Google+ Blueprint for Football: The Blueprint According To...Antonio Mantero

Friday, May 10, 2013

The Blueprint According To...Antonio Mantero

Like many other coaches, Antonio Mantero has very strong beliefs regarding youth football and where his country's culture is lacking.  What distinguishes him from many others, however, is the fact that he is doing something about it.  Through his site The Coach Diary he puts out (or links to) articles that outline his ideas and he's now also organising talks about youth development.

But more of that later.  For now, here is his blueprint...

Blueprint for Football: Let's start with the basics: what got you into coaching and how long was that?
Antonio Mantero: My nephew was playing with Bohemians and I was introduced to the Academy Director, he had mentioned that the u12s were looking for an assistant and asked would I be interested. Without really thinking about it I decided to help out. In the very first week, the manager decided to leave the team which left me on my own. So to say my very first season coaching football was difficult, is an understatement. I was coaching and managing with zero experience and that experience lead me to where I am today.

BfF: What project are you working on at the moment?
AM: Via my blog, I will continue to express my feelings on how the game in Ireland is not age specific and how the FAI and the league administrators could be doing so much more for the development of kids in this country. Many coaches in Ireland are adopting the change but nearly all the schoolboy leagues around Ireland continue to be years behind where they should be. On Monday March 25th, I organised a talk about the Future of Youth Development in Irish Football, which was the first of such talks, which are completely free for anyone to attend. The emphasis will be on youth development and changing the structure of the leagues around Ireland.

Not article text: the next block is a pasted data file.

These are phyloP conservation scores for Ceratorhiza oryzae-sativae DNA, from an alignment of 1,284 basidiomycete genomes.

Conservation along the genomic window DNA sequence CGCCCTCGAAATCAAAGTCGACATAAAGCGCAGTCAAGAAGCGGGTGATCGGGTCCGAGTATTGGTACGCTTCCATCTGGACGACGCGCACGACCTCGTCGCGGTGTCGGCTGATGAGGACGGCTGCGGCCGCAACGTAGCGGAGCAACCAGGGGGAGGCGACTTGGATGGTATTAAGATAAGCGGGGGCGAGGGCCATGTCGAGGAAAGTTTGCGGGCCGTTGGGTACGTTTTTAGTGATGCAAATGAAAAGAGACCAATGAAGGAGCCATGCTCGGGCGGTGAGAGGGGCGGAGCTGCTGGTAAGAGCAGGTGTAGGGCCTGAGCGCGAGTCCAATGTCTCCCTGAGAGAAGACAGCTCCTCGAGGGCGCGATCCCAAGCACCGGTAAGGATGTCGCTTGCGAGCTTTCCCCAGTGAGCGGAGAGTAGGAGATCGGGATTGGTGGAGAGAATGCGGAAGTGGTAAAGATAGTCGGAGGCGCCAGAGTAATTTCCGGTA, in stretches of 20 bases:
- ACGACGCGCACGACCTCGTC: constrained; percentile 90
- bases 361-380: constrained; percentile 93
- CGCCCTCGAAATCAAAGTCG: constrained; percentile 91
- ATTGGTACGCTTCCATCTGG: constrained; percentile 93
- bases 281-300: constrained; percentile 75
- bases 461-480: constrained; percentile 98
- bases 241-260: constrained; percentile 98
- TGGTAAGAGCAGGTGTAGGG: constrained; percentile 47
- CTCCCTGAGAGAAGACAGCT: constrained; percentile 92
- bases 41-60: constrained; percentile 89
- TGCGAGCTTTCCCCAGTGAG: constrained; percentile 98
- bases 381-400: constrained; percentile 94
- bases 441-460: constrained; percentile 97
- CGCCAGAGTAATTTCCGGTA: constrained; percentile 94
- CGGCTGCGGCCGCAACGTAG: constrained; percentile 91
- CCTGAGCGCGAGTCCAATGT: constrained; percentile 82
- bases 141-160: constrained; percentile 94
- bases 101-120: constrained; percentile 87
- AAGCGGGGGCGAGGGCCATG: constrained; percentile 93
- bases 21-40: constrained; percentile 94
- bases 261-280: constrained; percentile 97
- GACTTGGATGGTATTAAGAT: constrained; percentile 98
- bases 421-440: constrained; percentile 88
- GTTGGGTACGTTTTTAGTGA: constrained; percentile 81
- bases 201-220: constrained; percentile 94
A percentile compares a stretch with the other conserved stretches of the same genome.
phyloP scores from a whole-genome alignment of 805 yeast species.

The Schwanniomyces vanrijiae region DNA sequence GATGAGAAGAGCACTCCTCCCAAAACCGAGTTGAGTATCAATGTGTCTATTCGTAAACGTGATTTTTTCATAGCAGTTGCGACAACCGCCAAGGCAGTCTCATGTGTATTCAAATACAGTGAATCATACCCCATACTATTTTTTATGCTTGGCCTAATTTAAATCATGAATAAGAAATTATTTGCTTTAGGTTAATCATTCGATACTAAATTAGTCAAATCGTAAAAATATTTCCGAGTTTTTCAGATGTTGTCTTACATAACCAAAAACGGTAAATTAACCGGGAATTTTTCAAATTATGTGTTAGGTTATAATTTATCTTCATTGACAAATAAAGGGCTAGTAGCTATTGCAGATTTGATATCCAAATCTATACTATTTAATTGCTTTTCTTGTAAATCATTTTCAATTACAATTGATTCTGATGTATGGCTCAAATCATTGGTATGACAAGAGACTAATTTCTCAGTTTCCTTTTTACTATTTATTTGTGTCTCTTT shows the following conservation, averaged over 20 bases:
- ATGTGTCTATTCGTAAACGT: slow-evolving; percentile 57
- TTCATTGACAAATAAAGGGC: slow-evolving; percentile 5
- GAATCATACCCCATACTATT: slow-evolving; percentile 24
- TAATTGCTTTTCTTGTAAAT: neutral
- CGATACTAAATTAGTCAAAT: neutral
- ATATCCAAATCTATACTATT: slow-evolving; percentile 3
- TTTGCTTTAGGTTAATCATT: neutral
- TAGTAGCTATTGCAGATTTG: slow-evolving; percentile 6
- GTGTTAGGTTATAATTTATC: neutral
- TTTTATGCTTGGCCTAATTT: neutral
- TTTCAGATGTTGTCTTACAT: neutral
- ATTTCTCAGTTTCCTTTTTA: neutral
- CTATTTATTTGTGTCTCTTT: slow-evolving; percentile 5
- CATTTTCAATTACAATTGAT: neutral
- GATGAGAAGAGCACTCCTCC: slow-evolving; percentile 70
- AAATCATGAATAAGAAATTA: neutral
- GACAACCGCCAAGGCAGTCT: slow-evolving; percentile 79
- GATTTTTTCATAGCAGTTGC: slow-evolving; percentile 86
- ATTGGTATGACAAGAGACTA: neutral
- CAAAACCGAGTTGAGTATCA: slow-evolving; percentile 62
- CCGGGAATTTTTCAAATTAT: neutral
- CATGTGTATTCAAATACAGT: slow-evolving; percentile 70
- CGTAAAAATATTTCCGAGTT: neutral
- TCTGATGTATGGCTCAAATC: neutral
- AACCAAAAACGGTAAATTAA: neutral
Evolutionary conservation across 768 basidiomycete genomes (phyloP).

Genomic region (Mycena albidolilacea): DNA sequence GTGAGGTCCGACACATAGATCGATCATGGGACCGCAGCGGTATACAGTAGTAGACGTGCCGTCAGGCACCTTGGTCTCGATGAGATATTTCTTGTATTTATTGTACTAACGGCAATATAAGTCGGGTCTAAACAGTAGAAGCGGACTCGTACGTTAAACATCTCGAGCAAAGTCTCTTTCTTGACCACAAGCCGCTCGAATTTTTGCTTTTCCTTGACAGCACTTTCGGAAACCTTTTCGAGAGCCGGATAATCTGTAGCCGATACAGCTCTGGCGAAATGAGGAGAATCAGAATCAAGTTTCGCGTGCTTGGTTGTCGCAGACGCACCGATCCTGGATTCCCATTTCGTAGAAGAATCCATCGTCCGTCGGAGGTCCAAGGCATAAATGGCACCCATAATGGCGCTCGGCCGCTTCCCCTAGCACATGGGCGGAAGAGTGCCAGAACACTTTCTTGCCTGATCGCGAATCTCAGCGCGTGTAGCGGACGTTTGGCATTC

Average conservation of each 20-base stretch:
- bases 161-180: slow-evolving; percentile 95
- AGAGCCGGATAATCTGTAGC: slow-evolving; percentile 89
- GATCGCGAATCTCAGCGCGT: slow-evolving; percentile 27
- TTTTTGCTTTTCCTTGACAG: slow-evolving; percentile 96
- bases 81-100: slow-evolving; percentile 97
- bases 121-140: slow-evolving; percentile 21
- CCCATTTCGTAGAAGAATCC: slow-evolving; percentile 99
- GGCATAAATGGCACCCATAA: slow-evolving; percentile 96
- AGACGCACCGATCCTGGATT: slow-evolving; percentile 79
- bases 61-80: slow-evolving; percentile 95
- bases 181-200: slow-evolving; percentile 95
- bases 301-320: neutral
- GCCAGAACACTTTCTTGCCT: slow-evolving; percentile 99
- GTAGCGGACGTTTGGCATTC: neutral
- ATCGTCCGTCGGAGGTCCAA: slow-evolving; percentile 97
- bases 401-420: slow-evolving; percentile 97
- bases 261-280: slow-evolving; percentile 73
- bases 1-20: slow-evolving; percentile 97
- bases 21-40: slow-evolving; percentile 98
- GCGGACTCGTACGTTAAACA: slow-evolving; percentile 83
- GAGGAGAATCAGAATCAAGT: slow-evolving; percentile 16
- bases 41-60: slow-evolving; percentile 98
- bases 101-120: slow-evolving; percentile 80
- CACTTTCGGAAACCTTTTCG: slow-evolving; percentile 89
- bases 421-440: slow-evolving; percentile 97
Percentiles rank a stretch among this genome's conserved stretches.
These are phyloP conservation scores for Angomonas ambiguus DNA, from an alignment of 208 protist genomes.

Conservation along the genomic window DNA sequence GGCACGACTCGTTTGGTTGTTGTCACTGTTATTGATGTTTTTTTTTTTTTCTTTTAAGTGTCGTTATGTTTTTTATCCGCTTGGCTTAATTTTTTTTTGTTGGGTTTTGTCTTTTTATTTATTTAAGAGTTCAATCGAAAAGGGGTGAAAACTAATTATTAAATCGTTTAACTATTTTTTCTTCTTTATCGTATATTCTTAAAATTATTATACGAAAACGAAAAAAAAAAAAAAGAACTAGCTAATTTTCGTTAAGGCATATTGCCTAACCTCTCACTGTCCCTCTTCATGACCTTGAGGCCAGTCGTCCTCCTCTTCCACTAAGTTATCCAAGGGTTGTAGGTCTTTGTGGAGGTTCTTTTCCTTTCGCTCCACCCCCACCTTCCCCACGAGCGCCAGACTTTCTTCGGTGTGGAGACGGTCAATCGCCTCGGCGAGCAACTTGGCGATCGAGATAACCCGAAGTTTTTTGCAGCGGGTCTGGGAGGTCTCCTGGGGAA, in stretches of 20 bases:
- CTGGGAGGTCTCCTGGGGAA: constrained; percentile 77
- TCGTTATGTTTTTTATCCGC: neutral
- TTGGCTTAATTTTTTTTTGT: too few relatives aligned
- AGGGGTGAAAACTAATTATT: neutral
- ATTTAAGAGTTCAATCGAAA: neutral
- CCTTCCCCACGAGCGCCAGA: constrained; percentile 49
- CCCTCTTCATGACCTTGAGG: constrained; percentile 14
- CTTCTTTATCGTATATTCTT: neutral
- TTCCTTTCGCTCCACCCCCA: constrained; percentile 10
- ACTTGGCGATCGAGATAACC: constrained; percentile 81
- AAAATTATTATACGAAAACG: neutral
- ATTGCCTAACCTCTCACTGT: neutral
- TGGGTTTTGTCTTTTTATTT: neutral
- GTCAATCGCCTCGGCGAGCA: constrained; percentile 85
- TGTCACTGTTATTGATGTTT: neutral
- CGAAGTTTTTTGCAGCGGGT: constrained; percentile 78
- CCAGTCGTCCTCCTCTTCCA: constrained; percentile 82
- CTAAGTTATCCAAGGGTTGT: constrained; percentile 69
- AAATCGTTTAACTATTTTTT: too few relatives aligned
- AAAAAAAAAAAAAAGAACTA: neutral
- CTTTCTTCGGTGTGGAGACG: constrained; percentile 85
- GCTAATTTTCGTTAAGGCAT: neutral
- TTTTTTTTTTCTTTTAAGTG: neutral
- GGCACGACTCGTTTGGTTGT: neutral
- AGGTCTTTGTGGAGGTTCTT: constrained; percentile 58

BfF: What is your coaching philosophy?
AM: I’ve read many books and come across many coaching philosophies and now I have come up with my own.

My philosophy teaches success is many different ways, getting a group of kids to play together, as a team, play to their very best, and reach their ultimate potential while having fun. I want every player to enjoy their experience as part of the team; everyone on the team is expected to put the best interest of the team first, before any thought is given to individual accomplishments.

I read a lot of Horst Wein books and use his Guided Discovery way of teaching, a teaching model where students learn through explorations, but with directions from the coach. I expect my players to give 100% in training and play as if they would on a Saturday, I do everything with the ball and use a a lot of possession games. I’m reading a book by Jesus Enrique Gutierrez Mayor, (Former Real Madrid Coach) ‘Possession: Play football The Spanish Way’ a collection of some brilliant possession games.

I teach kids to play not to win and when you do this they win most of the times. For me it’s about getting a group of kids to play together, as a team, play with desire, and reach their ultimate potential while having fun. No individual, coach or player, is more important than the team. I firmly believe in repetition as a key tool to prepare players to be the best they can be. I’ll always start with the fundamentals, work on techniques and individual skills and teach team defense in depth. I take every opportunity to coach and demonstrate teamwork, sportsmanship and respect for everyone, starting with the coaches, teammates and the opposition. I expect every player to treat others, as they would want to be treated. I will not tolerate bad manors

I believe ”Perfect practice makes perfect”, players should properly practice the skills being taught on a repetitive basis, so that these skills become as natural as walking and talking.